Students respond to California’s “dope” future

In the past, some teens have relatively easy access to marijuana for recreational usage. The passage of Proposition 64, which legalizes cannabis for adults 21 or over, may affect this underage usage.

In 1996, medicinal marijuana was legalized in California and since then, the controversy over legalizing its recreational use has risen. This November, the people voted in favor for Proposition 64, which supported legalizing recreational marijuana. Proposition 64 allows marijuana to be bought and sold by adults 21 and older with a sales tax. Unlike alcohol or tobacco products, marijuana usage must strictly stay out of public places. Though Proposition 64 does not pertain to anyone under the age of 21, many students hold strong opinions concerning its effects on teenagers.
Chandler Martineau, senior, supports the recreational usage of marijuana and its recent legalization. His support stems from the regulations that will now be enforced on marijuana plantations. Before the bill passed, “People didn’t know if the growers were spraying chemicals on the plants; people were unaware whether it was unhealthy,” he said. “Now we are going to have people making sure that it’s healthy (and safe) so that users know what they’re smoking.”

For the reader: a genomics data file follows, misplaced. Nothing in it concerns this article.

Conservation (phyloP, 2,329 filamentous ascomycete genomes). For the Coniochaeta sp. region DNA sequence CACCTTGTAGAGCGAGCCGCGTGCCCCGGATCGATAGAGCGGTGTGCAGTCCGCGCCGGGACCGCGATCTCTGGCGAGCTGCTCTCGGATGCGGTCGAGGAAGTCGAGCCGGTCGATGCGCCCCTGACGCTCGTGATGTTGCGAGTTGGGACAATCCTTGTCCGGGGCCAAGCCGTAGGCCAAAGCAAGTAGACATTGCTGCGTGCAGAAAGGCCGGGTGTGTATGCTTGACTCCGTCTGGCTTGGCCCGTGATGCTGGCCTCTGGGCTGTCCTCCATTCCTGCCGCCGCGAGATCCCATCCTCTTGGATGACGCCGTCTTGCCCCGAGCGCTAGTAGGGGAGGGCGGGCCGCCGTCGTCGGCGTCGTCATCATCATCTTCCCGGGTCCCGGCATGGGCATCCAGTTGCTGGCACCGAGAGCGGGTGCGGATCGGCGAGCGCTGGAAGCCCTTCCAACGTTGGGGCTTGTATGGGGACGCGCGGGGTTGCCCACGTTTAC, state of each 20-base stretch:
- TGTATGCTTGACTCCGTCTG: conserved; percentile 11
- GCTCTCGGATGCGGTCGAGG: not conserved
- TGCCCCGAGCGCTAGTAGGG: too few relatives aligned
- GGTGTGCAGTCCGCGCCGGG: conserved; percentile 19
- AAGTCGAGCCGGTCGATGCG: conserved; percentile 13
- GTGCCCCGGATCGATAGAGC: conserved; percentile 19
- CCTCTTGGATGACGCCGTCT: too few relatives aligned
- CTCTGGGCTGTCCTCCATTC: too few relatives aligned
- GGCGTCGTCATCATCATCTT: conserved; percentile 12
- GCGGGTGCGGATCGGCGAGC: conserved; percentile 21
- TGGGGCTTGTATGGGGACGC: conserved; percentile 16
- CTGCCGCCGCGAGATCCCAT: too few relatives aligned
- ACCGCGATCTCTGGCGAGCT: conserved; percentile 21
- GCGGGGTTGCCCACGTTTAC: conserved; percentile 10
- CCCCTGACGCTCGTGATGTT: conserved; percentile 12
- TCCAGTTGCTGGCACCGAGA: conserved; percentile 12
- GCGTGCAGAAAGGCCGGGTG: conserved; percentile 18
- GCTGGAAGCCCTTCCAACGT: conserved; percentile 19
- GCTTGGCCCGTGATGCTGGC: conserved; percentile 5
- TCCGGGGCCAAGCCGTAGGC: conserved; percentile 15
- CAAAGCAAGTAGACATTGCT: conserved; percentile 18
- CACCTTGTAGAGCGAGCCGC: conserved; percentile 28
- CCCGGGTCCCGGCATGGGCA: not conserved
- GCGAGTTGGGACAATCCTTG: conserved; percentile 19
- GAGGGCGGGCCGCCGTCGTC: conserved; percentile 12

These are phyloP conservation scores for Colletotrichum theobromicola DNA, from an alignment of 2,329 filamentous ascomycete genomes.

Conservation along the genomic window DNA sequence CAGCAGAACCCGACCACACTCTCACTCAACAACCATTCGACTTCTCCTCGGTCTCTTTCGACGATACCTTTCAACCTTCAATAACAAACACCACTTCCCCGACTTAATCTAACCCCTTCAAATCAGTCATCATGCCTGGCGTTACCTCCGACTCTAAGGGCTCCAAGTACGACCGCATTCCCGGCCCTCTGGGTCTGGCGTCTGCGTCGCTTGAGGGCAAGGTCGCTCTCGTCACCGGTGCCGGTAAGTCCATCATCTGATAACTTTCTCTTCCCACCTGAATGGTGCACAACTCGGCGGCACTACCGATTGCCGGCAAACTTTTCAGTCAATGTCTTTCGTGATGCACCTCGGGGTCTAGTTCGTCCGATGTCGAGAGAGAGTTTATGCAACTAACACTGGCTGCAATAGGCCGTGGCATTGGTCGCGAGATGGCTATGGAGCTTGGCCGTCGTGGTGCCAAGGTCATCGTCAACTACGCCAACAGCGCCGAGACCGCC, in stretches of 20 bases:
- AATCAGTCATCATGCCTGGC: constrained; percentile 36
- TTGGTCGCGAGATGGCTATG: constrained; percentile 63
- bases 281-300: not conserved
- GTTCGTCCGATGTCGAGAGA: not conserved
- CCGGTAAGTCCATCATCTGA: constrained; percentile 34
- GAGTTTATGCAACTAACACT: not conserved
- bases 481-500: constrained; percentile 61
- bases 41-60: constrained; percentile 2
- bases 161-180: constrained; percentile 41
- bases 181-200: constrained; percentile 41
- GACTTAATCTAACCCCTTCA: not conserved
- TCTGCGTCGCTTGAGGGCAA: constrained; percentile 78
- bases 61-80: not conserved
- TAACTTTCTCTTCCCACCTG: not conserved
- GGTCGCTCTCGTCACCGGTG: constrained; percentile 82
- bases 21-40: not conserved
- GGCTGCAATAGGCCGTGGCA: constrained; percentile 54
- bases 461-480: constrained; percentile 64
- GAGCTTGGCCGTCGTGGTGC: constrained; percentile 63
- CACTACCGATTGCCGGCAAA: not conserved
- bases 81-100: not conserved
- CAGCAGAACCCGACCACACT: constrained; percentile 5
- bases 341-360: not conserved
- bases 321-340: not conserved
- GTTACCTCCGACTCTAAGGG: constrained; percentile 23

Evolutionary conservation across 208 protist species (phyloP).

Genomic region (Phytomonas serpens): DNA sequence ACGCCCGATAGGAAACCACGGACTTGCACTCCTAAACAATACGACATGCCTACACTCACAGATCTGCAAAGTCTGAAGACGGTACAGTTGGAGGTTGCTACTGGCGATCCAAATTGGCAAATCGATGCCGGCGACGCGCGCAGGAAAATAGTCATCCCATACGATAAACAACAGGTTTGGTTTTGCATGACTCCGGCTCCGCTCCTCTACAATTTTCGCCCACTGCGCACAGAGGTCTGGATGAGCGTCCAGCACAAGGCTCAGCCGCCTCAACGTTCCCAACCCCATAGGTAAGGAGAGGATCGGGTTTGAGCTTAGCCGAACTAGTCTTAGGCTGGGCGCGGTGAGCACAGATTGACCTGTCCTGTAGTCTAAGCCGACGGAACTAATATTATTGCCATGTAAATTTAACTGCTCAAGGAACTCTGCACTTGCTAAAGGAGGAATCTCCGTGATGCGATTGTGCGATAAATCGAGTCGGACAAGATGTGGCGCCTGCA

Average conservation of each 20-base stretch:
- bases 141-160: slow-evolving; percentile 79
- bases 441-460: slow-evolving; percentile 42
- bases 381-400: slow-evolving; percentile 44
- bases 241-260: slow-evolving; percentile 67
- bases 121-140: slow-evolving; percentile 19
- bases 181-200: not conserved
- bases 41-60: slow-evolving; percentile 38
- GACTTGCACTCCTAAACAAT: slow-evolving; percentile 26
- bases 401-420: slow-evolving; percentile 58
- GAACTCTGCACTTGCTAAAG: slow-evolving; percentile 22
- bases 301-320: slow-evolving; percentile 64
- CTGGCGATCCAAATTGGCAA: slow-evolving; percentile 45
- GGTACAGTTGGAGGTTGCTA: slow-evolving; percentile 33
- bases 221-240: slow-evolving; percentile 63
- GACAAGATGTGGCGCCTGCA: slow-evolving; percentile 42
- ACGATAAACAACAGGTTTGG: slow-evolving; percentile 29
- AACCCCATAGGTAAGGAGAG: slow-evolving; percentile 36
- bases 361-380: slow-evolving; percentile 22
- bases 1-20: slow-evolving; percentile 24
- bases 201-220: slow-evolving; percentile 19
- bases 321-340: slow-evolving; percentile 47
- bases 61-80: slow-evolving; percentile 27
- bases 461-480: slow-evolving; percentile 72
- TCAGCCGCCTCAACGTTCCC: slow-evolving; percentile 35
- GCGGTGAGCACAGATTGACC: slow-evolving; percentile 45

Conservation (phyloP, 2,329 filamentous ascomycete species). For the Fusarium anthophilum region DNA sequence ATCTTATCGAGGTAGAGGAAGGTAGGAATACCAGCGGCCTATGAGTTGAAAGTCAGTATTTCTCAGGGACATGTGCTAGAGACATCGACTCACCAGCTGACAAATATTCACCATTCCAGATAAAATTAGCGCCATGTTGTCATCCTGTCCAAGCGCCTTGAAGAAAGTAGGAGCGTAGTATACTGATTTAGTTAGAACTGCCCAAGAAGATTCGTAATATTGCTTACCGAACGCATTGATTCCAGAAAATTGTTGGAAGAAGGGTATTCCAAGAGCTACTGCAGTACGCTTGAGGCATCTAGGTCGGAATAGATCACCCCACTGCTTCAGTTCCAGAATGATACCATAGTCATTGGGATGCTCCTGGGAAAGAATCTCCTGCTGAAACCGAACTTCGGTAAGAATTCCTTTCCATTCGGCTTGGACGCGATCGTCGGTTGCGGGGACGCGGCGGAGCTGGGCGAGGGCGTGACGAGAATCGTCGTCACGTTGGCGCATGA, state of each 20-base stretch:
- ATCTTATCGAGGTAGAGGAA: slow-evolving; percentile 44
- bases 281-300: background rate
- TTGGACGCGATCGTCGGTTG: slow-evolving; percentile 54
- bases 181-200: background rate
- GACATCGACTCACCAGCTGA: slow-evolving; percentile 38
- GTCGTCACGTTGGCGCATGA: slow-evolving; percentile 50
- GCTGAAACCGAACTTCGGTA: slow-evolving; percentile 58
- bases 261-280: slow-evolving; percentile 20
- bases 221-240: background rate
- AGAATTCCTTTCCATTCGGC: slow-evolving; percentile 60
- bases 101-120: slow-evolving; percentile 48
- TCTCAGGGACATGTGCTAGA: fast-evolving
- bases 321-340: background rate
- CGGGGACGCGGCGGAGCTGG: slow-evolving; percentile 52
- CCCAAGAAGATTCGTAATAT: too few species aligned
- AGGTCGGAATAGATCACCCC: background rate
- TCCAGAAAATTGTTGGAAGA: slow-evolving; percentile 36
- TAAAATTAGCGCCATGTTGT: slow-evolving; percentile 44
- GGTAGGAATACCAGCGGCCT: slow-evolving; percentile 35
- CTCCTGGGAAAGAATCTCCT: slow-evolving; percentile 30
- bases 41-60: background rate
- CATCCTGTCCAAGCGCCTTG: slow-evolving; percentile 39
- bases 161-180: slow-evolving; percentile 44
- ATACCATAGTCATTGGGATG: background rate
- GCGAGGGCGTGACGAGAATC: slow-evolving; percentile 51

In terms of student usage, Martineau believes “it will stay stagnant” because “if they want to smoke marijuana, they are going to get their hands on it even if it’s not legal.”  

Felix* agrees that the legalization of marijuana is good for the country, but not because it will decrease underage use. “The legalization will not make it harder for students to obtain. Not at all,” he said. “If people want to smoke weed they smoke weed; it’s like alcohol. (Some) underage students drink all the time.”
The benefit from this legalization, Felix believes, will be that it will help the economy. The legal sale of marijuana in California is estimated to provide an influx of around $1.4 billion tax revenues with a 15% tax rate on cannabis sales. The high price is meant to discourage underage users by making pot accessible, but expensive.
However, to many, the downside of the legalization, in terms of its effects on students, is that “it will be easier for students to obtain because young adults aren’t very mature and can give it to teens,” Camille Lish, sophomore, said. Now, in addition to illegally using someone else’s medical marijuana prescription, minors can simply obtain the drug from an of-age user.
“Marijuana alters your mind, so you can’t always make the right decisions,” Lish said, in opposition to its legalization. “It smells bad too.”

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